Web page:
Reuters first reported the incident in the hotel.   However, no concrete details of the hotel incident have surfaced, except that the KCNA reported that Warmbier had committed an act of hostility against the regime.  The KCNA report also said Warmbier is currently under investigation as he remains in Pyongyang.  Young Pioneer Tours said Warmbier wanted to keep the incident to himself and no one was aware of the actual incident (Reuters; Washington Post).

Thought the details of the hotel incident may never be known, the details of his detainment are known.  On his way through customs, Warmbier was taken aside by an airport official and sat in an immigration office.  Charlotte Guttridge was the only outside witness to Warmbier’s detainment (Reuters).  When Warmbier was stopped at customs, she attempted to stay behind and assist.  However, she was already through customs and unable to leave the plane.  Upon takeoff, she was told that Warmbier had been taken to a hospital (Reuters).  Gareth Johnson, the founder and CEO of Young Pioneer Tours, opted to remain in North Korea after news of Warmbier detention reached him, only departing the country after he realized little would come of his presence in the country.

So, now that I have outlined the details of the detainment, time to explore the elephant in the room.  What does the most recent detainment mean for North Korea – U.S. relations and how will the United States Proceed?  The second half of the question is easier to explain.  Obviously, the United States will work to garner the release of Otto Warmbier, but without a United States embassy, or any form of official entity in Pyongyang, Sweeden will bear the brunt.  Sweeden for years has been the go between for Washington D.C. and Pyongyang, acting as the mediating party for cases such as Otto’s case.  In fact, Sweeden was one of the first entities notified, along with the State Department and the Warmbier family, by Young Pioneer Tours after the detainment.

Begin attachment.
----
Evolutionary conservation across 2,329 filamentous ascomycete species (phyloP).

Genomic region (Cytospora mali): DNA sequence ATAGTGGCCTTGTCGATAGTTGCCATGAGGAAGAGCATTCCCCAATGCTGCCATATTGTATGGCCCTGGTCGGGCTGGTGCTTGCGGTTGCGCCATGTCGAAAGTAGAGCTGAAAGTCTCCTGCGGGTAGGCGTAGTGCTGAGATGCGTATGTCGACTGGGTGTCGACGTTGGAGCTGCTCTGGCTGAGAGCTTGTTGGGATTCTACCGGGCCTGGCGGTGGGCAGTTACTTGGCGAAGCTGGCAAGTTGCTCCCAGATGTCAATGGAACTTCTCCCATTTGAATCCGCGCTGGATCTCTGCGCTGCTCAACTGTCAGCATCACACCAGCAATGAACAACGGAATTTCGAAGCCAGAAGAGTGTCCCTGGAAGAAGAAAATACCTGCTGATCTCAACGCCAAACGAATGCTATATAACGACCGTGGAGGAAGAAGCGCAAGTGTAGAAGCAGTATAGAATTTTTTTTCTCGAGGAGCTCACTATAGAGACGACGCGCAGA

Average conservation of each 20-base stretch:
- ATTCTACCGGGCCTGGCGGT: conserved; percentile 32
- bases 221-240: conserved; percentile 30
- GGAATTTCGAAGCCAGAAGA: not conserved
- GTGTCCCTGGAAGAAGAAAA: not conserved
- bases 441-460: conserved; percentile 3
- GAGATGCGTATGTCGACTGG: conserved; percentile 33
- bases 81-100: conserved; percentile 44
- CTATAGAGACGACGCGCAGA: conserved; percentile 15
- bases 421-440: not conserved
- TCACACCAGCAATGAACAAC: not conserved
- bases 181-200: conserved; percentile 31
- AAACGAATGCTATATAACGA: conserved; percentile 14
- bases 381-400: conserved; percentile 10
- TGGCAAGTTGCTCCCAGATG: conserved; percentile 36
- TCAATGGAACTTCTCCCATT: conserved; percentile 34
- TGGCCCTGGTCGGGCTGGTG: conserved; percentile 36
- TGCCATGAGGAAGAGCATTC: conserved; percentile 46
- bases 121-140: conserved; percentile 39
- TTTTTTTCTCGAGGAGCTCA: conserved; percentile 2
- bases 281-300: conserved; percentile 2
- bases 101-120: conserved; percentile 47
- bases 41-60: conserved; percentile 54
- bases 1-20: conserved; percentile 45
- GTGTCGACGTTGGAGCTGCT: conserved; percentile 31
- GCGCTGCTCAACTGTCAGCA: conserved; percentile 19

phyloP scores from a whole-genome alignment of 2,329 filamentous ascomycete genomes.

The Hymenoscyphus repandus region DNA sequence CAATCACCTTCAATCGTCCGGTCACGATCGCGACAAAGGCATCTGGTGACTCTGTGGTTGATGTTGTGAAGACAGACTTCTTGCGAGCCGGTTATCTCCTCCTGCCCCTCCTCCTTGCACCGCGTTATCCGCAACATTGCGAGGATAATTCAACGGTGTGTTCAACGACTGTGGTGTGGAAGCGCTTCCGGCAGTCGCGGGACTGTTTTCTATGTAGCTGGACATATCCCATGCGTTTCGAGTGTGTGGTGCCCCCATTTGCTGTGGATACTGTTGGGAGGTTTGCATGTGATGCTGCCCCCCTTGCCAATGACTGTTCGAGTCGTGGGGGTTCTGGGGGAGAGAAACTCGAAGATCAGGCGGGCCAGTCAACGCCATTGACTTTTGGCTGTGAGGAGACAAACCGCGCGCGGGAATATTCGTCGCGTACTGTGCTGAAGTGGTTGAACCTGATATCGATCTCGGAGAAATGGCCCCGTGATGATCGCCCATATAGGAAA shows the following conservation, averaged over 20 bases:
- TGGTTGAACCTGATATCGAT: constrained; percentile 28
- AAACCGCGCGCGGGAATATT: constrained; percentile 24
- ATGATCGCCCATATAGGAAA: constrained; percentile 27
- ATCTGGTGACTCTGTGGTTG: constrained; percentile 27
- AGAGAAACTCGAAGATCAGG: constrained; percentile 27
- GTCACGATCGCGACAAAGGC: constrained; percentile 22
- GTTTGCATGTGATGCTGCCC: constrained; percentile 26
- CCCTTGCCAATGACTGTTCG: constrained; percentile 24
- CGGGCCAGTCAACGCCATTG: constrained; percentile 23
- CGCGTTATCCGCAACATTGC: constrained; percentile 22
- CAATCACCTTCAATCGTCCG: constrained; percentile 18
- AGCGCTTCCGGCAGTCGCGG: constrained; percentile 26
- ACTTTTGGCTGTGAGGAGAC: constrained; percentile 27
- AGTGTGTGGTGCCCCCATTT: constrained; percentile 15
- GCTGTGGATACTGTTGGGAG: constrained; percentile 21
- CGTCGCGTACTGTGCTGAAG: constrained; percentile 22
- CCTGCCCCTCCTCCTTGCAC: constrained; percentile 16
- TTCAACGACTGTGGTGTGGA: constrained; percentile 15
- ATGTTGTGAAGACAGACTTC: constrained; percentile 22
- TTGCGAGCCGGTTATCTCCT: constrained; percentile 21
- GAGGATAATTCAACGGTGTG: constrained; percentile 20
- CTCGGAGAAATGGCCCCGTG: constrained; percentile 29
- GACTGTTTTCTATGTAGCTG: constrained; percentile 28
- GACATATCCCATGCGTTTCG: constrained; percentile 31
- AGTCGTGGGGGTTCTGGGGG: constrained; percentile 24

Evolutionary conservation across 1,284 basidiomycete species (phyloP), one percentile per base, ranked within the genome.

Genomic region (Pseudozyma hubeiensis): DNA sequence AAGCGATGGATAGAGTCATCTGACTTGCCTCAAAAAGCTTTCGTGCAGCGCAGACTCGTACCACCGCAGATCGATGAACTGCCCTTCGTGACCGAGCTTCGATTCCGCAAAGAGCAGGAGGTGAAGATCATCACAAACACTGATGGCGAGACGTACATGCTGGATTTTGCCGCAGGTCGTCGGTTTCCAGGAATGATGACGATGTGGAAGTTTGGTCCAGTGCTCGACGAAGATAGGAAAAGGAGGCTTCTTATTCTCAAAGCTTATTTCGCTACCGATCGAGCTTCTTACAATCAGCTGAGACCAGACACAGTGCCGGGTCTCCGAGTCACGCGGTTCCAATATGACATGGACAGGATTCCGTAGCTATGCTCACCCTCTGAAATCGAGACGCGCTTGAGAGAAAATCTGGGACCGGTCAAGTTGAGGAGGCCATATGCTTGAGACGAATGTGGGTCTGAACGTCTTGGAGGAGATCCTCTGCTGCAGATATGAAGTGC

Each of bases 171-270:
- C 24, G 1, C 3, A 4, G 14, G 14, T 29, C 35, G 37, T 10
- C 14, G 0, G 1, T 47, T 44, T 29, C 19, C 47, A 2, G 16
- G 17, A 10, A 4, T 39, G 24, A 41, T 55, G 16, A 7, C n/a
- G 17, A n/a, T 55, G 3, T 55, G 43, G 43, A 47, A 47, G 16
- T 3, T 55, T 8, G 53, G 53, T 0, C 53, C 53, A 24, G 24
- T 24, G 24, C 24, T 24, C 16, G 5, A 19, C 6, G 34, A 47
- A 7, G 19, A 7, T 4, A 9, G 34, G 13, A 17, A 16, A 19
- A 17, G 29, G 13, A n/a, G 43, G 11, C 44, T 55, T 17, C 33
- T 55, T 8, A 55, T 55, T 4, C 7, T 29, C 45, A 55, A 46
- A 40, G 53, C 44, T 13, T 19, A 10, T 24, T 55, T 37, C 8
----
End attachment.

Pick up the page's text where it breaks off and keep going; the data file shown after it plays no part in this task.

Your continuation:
The first half of the question above is a little more complicated.  North Korea has used the detainment of American citizens before to gain political concessions.  Each person is arrested, most under grounds that can be argued as illegal in North Korea, but then become political hostages.  Otto’s case has a high probability to become one of these cases.  First, the United States is currently looking to adopt more economic sanctions on North Korea.  Warmbier will be used to divert the conversation and the make sure sanctions are not too harmful to the regime.  Warmbier will be used, unfortunetly, as a way to get concessions from the international community, as there is no other was to guarantee his release.

Warmbier’s detainment has resurfaced many different conversations.  The main one is highlighting the risk in traveling to North Korea.  Though you are under constant surveillance, the chance of detainment is ever present.  Time released an article online warning of such possibilities, saying people should not add North Korea to their bucket lists.  While I second the article in highlighting the warnings of traveling to North Korea, there are several reasons why I would say to remove North Korea travel from your bucket list is a little too much.  Many Americans do travel to North Korea, with very few being detained.  So, if you do want to travel to North Korea, what should you do?  One, travel with a reputable agency, examples include Koryo Tours and Young Pioneer Tours.  Two, no matter how alone you think you are, please adhere to all North Korean laws and regulations.  Before you leave, do your homework and figure out exactly what is allowed and what is prohibited in North Korea.  I do think that travel to North Korea, by those willing to take the risks, is probably one of the most rewarding and interesting journeys anyone can take.

Update on the Nuclear Test